What Is Self-Employment Tax and Why Do San Diego Businesses Have To Pay It?

When starting a new business, San Diego’s entrepreneurs are often confronted with a myriad of business and legal issues that they didn’t anticipate when originally formulating their business plan. As they consider overhead, business formation, taxes, the need for an attorney and accountant and other expenses, somewhere along the line they learn they have to pay a self-employment tax. While some business owners are familiar with the concept – others ask, “Why do I have to pay this?”

Self Employment Tax_1093369_business_shadow.jpgSo what is the self-employment tax? The new business owner will be comforted to know that the self-employment tax is not a tax paid only by the self-employed. Rather, the self-employment tax is the social security and Medicare tax that everyone pays. Those employed by others see these taxes withheld from their paycheck and in most cases without realizing that their employer is also paying a portion. The self-employed individual, on the other hand, must pay the entire amount. Essentially, your employer alter ego is paying the portion of your social security and Medicare taxes that would otherwise be covered by your employer in the conventional employer/employee relationship.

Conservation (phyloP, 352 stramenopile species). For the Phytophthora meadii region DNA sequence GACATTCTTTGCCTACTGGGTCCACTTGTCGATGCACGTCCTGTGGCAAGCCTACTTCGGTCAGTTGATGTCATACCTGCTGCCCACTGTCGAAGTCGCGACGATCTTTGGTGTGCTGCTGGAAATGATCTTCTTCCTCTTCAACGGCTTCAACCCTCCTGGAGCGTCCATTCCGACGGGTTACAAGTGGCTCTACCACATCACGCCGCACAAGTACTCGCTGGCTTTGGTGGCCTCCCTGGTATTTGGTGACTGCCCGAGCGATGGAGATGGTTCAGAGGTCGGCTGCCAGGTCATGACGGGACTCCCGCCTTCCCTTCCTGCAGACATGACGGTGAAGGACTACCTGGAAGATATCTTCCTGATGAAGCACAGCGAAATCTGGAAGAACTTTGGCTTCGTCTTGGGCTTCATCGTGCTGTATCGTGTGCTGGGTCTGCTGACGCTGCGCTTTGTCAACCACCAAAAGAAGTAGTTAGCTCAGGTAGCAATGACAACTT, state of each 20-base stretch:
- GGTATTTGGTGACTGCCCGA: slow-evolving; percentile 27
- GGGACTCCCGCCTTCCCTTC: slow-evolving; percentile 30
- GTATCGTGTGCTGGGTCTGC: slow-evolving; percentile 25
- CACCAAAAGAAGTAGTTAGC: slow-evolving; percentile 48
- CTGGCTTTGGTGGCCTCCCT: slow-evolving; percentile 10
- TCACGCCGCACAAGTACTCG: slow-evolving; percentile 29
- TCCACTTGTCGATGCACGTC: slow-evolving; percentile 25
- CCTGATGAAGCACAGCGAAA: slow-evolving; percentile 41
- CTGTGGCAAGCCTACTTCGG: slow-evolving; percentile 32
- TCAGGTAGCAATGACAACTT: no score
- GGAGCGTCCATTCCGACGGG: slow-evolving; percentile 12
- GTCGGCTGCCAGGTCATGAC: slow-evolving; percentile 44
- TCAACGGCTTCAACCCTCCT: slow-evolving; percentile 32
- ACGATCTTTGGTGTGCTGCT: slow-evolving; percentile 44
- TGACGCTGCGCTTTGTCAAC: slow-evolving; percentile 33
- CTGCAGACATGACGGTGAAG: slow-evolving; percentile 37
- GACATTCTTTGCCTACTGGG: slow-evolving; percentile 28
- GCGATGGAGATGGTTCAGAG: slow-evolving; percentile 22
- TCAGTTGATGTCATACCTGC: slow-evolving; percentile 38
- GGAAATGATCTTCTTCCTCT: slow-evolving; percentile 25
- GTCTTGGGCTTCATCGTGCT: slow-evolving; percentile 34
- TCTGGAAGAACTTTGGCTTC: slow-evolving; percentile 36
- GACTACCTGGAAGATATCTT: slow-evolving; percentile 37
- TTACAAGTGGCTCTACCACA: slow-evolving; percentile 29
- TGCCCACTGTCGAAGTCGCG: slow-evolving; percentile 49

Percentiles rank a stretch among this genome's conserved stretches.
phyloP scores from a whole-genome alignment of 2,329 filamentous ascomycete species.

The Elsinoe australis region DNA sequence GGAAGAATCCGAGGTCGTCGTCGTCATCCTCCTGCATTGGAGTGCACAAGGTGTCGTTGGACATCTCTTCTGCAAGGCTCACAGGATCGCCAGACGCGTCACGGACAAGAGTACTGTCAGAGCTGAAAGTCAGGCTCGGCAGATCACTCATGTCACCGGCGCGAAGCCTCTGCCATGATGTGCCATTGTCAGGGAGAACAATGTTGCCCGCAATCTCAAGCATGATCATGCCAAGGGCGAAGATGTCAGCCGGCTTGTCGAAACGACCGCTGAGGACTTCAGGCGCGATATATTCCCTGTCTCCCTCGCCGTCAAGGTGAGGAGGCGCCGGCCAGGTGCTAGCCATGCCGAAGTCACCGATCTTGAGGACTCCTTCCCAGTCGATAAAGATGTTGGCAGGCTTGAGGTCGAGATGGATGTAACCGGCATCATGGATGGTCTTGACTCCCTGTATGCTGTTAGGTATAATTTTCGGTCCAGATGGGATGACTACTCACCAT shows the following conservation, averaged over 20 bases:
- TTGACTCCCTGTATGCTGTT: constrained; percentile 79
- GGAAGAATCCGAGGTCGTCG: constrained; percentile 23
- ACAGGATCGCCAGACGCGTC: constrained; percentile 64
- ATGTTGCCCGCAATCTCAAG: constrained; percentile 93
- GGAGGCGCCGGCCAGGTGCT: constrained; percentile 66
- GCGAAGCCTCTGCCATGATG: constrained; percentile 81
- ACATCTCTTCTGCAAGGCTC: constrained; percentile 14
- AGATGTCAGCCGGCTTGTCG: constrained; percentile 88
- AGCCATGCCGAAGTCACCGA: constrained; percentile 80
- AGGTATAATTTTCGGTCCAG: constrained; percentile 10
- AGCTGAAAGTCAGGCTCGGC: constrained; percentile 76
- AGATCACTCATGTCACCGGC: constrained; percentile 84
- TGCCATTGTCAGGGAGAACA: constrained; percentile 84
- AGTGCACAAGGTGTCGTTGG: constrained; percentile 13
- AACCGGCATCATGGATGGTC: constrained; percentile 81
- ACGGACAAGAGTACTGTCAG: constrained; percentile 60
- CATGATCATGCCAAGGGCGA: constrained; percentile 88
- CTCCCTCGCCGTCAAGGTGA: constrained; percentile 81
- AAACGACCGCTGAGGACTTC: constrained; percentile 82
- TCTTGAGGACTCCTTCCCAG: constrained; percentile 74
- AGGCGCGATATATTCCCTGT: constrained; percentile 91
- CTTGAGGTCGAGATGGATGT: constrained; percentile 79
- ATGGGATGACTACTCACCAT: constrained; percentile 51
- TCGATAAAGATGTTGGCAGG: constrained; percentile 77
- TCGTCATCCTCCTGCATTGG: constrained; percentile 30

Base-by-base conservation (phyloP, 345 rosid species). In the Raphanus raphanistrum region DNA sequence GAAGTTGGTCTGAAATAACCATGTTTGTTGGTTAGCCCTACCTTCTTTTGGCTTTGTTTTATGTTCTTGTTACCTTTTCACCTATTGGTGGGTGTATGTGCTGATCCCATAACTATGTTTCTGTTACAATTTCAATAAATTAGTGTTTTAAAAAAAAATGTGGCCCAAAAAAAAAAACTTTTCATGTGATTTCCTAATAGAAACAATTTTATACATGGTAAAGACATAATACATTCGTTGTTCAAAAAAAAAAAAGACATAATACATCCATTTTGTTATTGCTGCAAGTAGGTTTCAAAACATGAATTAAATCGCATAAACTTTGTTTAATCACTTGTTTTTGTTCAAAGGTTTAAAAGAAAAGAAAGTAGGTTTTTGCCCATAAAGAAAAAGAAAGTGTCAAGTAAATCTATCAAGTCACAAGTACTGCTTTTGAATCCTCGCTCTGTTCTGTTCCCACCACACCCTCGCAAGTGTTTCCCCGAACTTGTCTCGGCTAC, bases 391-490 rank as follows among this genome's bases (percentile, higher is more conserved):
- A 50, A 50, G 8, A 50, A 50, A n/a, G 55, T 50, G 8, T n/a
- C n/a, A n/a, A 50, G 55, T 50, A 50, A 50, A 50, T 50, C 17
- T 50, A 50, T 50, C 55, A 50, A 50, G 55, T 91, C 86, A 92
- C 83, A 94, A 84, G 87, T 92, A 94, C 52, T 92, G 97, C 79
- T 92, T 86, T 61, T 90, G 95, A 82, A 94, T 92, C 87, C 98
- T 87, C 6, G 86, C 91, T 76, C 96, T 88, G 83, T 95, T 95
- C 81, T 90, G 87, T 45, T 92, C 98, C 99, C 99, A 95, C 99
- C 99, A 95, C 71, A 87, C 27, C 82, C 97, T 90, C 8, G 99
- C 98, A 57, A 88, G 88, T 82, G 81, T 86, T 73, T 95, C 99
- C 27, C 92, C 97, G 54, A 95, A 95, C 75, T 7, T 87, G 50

In the United States, an individual is considered self-employed for tax purposes if that individual operates a business as a sole proprietor, a partner in a partnership (including general partners in LLCs), or an independent contractor. The social security and Medicare taxes (the self-employment taxes) typically withheld from most wage earners are the equivalent of the combined contributions of the employer and employee under the FICA (Federal Insurance Contributions Act) tax structure. Under the FICA tax structure, employees and employers make equal contributions to both Social Security and Medicare. As stated, the self-employed individual pays the entire amount to Social Security and Medicare. Currently, self-employment tax in the United States is 15.3%. This rate consists of two parts: 12.4% for social security (capped after the first $106,800) and 2.9% for Medicare.

Having to pay the self-employed tax can be disconcerting. However, there are some advantages. Namely, the self-employed individual can deduct up to half of their self-employment tax from their adjusted gross income. Perhaps in the future, tax laws will be amended to further encourage entrepreneurs by reducing the self-employment tax. Until then, it must be considered part of the cost of doing business.

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